April, 2016 Caucasus - Central Asia


Central Asia Caucasus Analyst, Eduard Abrahamyan
The recent unprecedented escalation around Nagorno-Karabakh highlighted deep systemic shortcomings in existing international mediation initiatives. The OSCE Minsk Group, dedicated to settling the conflict between Azerbaijan and Armenia, has become largely irrelevant in the new operational situation.


Column: Politics Region: Caucasus Country: Georgia
George Soros is a very successful man, at least where money and power are concerned. The reach of the hedge fund legend through his Open Society Foundations leverages governments and ideas across the breadth of 40 nations now. Here is a look at how Soros’ “New World Lebensraum Idealism” is reshaping reality in the Republic of Georgia.

Central Asia Caucasus Analyst, Armen Grigoryan
Tensions along the line of contact in Nagorno-Karabakh between April 2 and 5 resulted in the heaviest exchanges of fire since 1994. Even though the use of some types of weapons was quite unexpected, the general logic of developments in the conflict in recent years has made the recent fighting rather predictable. Concerning further hostilities, the question is not if, but when they will happen. While this danger needs to be addressed by means of international mediation, so far only Russia demonstrates substantial activity in this regard. Russia’s unilateral involvement will pursue its own particular regional interests rather than producing a lasting solution to the conflict.


by Dmitriy Frolovskiy

The recent fighting outbreak in Nagorno-Karabakh, the worst in a twenty years period, reveals a sweeping complexity of the longstanding geopolitical chessboard that is the South Caucuses. Over the years, the frozen status of the ethnic Azeri-Armenian conflict has become a trump card for powers on both sides of the demarcation line. However, the augmenting rivalry between Moscow and Ankara, due to Russia’s involvement in the Syrian conflict and Erdogan-Putin rift over the downed Russian Su-2, threatens to dismantle the pragmatic state of affairs and fuel ethnic jingoism once again.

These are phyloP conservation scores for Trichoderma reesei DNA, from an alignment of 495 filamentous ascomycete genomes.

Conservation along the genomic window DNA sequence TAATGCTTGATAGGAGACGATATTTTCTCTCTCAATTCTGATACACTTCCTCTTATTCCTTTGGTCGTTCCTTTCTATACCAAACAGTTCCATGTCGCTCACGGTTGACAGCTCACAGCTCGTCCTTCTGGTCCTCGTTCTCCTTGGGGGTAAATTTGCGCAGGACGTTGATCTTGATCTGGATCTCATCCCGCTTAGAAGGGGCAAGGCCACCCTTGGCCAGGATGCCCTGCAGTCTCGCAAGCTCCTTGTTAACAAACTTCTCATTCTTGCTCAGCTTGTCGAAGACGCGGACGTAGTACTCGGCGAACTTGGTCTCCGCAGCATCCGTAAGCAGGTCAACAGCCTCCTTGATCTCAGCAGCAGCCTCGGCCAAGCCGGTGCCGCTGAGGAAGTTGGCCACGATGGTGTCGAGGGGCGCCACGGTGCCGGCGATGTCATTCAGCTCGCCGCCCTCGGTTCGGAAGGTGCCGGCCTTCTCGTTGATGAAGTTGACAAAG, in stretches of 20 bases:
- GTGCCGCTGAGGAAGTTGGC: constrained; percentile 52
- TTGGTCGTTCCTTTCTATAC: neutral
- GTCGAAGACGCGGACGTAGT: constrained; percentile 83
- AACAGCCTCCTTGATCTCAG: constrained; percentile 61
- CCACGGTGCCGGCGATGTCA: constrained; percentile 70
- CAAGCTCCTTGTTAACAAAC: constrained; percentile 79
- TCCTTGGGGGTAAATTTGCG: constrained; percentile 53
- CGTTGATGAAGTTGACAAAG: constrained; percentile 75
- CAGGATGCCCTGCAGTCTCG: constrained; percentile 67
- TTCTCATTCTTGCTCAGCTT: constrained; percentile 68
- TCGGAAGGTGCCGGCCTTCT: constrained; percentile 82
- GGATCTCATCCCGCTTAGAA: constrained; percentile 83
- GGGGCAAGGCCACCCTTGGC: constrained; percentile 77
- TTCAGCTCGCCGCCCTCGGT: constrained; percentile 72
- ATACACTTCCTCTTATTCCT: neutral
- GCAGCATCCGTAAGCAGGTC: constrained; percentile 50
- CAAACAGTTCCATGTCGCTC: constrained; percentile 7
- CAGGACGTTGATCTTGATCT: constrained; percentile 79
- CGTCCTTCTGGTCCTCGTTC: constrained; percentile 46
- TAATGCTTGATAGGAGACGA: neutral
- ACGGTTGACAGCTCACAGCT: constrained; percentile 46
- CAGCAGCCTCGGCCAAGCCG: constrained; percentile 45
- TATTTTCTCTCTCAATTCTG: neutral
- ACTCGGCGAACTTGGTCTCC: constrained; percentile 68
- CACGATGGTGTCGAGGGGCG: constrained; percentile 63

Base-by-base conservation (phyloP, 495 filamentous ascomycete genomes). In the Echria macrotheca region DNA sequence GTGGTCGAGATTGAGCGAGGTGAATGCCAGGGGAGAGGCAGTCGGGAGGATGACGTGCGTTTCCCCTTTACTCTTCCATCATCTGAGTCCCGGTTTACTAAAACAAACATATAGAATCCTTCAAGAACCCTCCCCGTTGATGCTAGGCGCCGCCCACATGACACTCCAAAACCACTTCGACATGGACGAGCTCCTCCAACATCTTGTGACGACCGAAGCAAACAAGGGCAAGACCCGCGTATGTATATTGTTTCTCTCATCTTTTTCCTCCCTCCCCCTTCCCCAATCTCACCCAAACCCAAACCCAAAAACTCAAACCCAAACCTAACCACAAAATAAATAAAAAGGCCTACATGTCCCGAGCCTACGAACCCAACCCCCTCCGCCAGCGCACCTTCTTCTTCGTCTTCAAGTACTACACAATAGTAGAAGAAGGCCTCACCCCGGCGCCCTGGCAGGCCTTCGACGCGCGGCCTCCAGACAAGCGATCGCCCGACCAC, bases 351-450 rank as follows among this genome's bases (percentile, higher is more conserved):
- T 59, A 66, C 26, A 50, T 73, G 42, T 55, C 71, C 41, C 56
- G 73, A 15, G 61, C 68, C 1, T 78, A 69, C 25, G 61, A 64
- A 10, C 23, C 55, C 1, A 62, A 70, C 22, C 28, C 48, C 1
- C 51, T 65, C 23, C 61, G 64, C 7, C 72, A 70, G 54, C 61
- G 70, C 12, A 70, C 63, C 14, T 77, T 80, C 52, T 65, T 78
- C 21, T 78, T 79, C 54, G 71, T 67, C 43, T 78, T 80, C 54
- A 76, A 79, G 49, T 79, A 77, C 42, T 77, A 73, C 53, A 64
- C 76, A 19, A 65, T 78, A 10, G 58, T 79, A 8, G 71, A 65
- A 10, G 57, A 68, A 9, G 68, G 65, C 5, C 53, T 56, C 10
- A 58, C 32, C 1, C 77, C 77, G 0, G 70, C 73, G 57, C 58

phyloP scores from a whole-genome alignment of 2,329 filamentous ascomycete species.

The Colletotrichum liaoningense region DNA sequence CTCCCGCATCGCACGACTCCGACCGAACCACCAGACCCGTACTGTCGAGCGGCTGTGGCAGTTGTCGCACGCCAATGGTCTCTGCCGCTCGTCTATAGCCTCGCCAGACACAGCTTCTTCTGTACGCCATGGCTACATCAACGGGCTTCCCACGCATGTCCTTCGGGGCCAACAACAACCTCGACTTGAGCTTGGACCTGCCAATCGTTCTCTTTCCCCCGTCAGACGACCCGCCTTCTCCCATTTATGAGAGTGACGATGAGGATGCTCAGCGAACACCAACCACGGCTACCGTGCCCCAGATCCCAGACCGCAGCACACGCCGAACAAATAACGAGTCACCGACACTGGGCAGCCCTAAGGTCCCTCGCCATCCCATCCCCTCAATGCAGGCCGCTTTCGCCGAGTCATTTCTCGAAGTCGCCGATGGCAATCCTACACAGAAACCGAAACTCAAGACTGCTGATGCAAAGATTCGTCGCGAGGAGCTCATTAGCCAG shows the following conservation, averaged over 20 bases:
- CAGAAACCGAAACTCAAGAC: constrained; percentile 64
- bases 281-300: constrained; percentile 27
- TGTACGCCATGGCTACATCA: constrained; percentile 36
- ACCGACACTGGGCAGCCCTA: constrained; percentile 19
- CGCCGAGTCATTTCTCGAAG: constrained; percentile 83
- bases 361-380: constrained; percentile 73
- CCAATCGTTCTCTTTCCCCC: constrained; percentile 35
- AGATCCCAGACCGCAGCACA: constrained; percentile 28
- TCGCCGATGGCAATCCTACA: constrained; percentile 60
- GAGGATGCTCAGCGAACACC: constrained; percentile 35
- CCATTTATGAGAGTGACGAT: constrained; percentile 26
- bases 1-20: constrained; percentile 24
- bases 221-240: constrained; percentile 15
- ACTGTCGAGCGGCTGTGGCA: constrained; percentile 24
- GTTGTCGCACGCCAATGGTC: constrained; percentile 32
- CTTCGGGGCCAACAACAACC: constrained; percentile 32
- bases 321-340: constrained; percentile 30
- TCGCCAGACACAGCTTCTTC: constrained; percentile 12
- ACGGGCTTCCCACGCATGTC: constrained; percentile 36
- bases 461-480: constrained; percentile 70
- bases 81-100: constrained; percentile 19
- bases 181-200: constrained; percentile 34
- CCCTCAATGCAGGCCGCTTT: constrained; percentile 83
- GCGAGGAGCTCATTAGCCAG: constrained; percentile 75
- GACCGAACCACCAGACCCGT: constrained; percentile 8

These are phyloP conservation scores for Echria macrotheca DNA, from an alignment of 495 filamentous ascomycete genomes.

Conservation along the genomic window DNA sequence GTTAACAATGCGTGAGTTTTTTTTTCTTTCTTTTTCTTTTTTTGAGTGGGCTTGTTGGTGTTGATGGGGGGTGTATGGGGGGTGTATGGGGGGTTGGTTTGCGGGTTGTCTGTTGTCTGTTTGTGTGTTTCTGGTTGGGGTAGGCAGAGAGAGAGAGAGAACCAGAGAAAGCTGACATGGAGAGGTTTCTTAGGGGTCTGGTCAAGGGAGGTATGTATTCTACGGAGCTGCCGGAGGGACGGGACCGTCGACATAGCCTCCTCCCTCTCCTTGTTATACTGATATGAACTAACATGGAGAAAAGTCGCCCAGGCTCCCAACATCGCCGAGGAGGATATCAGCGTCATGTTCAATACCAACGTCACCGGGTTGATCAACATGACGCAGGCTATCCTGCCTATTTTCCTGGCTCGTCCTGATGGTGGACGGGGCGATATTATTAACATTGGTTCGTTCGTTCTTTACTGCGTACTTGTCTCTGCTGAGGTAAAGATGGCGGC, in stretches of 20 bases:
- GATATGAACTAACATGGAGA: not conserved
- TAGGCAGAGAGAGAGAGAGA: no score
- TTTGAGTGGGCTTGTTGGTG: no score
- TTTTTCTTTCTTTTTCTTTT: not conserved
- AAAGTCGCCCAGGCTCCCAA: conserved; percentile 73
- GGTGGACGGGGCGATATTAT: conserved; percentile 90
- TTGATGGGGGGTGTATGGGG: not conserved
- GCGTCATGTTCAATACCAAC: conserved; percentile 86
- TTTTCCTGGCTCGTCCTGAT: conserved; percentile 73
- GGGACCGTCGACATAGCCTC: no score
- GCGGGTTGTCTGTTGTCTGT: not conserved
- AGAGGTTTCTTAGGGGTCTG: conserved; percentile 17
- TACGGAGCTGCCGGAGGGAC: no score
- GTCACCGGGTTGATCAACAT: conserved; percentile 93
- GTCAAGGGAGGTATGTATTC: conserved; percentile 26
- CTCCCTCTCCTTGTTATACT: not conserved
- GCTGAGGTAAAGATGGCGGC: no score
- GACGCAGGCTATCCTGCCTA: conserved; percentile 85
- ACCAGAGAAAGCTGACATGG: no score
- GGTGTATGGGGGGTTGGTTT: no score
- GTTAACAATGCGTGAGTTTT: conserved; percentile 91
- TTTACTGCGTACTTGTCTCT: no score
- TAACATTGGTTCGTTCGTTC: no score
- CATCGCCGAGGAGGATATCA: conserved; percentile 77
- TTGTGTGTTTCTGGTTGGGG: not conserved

Karabakh conflict update

By Alexis Coleman

The most serious fighting since 1996, with dozens of victims, has erupted between Azeris and Armenians, in Nagorno-Karabakh.The Karabakh conflict was “frozen” for many years, which make many observers wonder if there is a link with East-West tensions and with events in the Middle East.

 AZERI SOLDIERS crowd around a pot to get some hot tea on the front line between Nagorno-Karabakh gue

Like many conflicts, it shows the weakness of the current international system that obsesses over arbitrary borders that date back a hundred years.
Over the weekend, fighting erupted in the Caucasus between Armenia and Azerbaijan in the region of Nagorno-Karabakh. As many as 30 soldiers were killed on both sides and there were also civilian casualties.

Armenian artillery position in Martakert, Nagorno-Karabakh. [EPA]


Can Kasapoglu
Recent clashes between Azerbaijan and Armenia in the Nagorno-Karabakh region - an occupied Azerbaijani territory according to four United Nations Security Council resolutions - have claimed the lives of more than 30 from both sides. At the time of writing, Azerbaijan declared a unilateral ceasefire.